A trolley is approaching a track junction, and you happen to be standing by the switch. If you do nothing, the trolley will kill a number of innocent children playing on the tracks.
This week's topic: Lessons from the Trolley Problem -- When Is It Wrong to Save a Life?
There is nothing morally special about trolleys, except the historical accident that around thirty years ago the great philosophers Philippa Foot and Judith Jarvis Thomson used trolleys in a series of examples, originally to help us think about moral aspects of abortion. Since that time a zillion articles have been written about the trolley problem, applying it to all sorts of moral issues.
The original version was due to Foot, but the classic version is due to Thomson. You happen to be standing by a switch on a trolley line. A trolley is coming. You see that if it continues on the track it is on it will run over five adorable innocent children. You can throw the switch and divert the trolley to a side track. But, unfortunately, a man has chosen to fall asleep on that track. So the question is: do you throw the switch or not? Most people would throw the switch.
On the other hand, if you reverse the scenario, so throwing the switch saves the man but kills the children, most people won't throw it. This works even when you make the man an adorable child too. So, it seems we are utilitarians, doing what is best for the larges number of people.
The fact that most people would make these choices doesn't make them right. These choices reflect our "moral intuitions". And one might think that although they aren't definitive, moral intuitions have to be the basis of moral theory. The moral intuitions we have in cases like this are analogous to the results of experiments in the physical sciences. They are the data, the starting point. The job of moral theory is to explain our intuitions. Just as physicists find laws that explain the results of experiments and other physical observations, moral philosophers must find principles that explain our moral intuitions.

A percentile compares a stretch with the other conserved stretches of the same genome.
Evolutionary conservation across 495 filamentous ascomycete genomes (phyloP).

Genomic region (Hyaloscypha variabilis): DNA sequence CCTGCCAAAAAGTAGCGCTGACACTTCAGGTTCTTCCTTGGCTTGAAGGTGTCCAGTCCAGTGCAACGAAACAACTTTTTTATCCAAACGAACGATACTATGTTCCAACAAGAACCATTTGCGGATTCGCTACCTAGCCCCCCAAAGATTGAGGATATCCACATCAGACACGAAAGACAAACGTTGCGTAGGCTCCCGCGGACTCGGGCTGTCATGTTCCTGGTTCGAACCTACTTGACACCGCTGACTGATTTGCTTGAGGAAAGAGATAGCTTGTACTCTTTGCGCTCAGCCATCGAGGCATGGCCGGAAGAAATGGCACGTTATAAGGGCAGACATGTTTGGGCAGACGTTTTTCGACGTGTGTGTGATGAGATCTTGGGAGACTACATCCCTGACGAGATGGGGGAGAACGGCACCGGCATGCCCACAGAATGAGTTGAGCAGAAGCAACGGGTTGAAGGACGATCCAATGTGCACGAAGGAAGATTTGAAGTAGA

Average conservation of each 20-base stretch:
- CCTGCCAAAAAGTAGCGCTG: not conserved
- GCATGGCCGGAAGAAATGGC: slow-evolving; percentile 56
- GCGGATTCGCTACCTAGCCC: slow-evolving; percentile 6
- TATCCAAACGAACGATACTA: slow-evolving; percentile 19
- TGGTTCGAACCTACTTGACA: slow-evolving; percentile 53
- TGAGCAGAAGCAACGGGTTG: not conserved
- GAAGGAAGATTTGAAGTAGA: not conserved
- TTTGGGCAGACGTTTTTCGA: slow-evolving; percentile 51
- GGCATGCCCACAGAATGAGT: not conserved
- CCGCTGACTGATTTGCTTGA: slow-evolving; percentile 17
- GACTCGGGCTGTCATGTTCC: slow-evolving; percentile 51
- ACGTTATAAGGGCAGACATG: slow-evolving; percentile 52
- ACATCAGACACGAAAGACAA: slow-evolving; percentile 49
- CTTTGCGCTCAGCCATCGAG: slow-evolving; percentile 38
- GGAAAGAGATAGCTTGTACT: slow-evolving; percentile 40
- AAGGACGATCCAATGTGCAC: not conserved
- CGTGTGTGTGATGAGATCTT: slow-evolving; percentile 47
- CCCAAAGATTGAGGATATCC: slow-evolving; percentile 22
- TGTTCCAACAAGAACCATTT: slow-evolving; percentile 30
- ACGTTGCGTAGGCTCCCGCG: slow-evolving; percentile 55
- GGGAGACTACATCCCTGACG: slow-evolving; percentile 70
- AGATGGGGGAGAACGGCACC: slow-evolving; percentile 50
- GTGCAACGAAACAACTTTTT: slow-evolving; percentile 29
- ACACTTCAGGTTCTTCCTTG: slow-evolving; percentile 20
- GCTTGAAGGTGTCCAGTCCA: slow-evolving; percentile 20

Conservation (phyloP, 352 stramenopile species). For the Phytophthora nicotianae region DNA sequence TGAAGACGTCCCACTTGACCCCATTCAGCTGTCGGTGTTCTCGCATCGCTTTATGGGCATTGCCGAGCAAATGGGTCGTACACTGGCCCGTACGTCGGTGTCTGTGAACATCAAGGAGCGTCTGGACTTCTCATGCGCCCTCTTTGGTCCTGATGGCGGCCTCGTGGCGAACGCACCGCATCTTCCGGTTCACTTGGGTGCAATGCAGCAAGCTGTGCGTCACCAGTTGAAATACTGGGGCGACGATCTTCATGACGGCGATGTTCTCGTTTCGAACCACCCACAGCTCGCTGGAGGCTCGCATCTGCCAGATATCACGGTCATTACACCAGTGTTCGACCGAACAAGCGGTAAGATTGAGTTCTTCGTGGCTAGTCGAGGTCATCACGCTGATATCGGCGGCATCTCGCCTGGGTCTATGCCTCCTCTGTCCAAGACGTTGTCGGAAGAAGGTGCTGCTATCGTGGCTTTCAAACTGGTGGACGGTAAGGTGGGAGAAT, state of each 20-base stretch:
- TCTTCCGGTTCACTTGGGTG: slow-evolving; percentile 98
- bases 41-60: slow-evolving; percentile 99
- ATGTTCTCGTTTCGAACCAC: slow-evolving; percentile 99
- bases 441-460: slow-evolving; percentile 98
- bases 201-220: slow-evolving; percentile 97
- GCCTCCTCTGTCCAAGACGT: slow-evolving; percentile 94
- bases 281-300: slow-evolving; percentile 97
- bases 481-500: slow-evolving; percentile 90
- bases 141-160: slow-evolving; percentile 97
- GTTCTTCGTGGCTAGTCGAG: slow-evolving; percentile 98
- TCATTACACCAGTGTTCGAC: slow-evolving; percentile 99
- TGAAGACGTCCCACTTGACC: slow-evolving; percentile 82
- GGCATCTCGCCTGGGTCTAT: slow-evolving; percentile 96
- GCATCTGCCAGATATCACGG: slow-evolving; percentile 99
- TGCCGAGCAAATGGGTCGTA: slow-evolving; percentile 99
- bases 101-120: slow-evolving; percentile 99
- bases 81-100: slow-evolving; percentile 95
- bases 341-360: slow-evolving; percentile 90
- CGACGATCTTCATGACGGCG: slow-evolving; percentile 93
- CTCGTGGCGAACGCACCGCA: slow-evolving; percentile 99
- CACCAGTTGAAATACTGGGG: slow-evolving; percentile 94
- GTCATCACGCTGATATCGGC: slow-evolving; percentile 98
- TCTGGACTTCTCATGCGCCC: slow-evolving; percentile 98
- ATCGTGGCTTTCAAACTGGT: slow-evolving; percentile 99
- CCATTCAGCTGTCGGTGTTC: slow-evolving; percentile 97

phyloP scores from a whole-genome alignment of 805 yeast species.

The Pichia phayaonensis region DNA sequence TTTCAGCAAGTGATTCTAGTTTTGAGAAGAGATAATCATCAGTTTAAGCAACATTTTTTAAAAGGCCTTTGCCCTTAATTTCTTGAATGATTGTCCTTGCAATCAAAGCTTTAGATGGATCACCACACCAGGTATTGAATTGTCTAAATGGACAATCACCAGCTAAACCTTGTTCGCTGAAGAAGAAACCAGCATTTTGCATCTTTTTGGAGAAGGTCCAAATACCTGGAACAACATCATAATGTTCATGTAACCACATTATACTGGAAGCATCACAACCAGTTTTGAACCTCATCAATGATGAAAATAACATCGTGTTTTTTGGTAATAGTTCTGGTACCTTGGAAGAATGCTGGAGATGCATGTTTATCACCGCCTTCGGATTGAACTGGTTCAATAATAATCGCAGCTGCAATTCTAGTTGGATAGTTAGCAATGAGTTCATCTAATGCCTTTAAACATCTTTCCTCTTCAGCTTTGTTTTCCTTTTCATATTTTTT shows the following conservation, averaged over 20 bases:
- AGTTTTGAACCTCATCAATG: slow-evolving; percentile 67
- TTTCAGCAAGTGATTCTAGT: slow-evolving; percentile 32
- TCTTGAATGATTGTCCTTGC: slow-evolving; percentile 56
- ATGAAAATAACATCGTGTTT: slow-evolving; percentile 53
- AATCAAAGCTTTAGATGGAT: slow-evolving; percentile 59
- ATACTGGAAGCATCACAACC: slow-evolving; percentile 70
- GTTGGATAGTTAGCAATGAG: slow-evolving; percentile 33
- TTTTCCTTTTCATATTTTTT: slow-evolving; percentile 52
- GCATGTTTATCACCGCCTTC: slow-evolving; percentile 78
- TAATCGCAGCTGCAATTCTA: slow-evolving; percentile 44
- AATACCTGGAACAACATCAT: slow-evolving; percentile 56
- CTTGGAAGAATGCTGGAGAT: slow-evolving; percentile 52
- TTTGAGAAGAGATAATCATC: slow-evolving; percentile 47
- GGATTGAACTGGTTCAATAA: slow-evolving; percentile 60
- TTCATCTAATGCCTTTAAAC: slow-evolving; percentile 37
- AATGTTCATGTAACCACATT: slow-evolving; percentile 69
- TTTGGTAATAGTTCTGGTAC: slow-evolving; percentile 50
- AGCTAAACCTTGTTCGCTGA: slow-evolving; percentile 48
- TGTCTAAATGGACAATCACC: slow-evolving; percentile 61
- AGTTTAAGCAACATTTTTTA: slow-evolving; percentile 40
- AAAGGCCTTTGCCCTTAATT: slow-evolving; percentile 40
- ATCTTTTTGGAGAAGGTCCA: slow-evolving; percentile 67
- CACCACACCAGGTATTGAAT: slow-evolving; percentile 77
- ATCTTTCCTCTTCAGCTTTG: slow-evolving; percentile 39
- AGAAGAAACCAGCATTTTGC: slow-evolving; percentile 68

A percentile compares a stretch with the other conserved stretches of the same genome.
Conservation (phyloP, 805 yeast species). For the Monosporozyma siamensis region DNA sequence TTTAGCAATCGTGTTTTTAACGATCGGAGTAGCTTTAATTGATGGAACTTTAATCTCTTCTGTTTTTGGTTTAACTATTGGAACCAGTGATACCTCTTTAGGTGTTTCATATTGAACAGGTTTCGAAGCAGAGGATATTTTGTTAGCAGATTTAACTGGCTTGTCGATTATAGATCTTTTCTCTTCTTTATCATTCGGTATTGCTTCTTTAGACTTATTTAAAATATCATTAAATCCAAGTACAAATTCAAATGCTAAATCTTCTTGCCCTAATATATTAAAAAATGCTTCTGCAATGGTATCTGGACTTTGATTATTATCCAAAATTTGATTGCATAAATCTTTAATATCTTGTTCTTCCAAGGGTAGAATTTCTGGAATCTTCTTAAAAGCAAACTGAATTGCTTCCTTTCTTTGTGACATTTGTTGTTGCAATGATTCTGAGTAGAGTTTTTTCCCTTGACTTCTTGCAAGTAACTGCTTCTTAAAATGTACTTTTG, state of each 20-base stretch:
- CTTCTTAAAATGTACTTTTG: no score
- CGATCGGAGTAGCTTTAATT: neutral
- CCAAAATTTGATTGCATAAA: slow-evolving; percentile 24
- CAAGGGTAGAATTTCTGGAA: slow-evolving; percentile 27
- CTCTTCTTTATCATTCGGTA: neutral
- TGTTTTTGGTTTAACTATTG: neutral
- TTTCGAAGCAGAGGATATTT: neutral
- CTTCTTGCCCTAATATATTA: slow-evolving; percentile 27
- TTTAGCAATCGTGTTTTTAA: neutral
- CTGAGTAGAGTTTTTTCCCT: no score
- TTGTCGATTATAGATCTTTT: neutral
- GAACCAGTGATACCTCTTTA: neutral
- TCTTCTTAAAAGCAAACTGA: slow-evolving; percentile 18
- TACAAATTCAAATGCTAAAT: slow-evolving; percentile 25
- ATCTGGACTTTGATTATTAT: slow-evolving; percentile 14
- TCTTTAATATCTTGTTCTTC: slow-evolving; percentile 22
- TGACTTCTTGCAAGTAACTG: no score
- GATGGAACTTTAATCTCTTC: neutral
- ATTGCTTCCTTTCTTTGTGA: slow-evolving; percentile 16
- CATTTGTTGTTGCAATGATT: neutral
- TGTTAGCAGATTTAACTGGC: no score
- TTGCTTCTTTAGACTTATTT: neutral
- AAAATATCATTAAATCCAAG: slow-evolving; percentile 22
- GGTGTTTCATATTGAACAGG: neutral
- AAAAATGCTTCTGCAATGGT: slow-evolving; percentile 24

But the beauty of the trolley problem is that admits of many variations, and the intuitions don't always seem to cohere. This is good, as it gives a chance to do philosophy. Our guest is Thomas Cathcart, who has written a book called The Trolley Problems, Or, Would you Throw the Fat Guy Off the Bridge. The title stems from a variation to the basic case. Instead of sleeping on the tracks, the guy is sitting on the bridge next to you, with the trolley running underneath, headed towards the five children. The guy is fat, not because of a politically incorrect stigma attaching to fat people, but because, unlike you, we are supposing he has enough heft that by pushing him off the bridge in front of the trolley you can stop it before it hits the children. Most people wouldn't push the fat man off the bridge. So much for utilitarianism.
But it gets more complicated. If the choice is tripping a trap door that the fat man happens to be sitting on, letting him drop on the tracks, significantly more people are ready to sacrifice him.
Do our moral intuitions really make sense? Are they really important? Aren't they the result of evolution, and parents and Sunday School teachers, all innocent of moral theory? Evolution makes me more fearful of snakes than ticks. But those days, a Lyme disease carrying tick is much more dangerous than a king snake or a garter snake. Intuitively, there are twice as many natural number as there are even numbers, but set theory tells us this is not so. Intuitions lead us astray in all sorts of ways. Is the Trolley Problem leading us down the wrong track?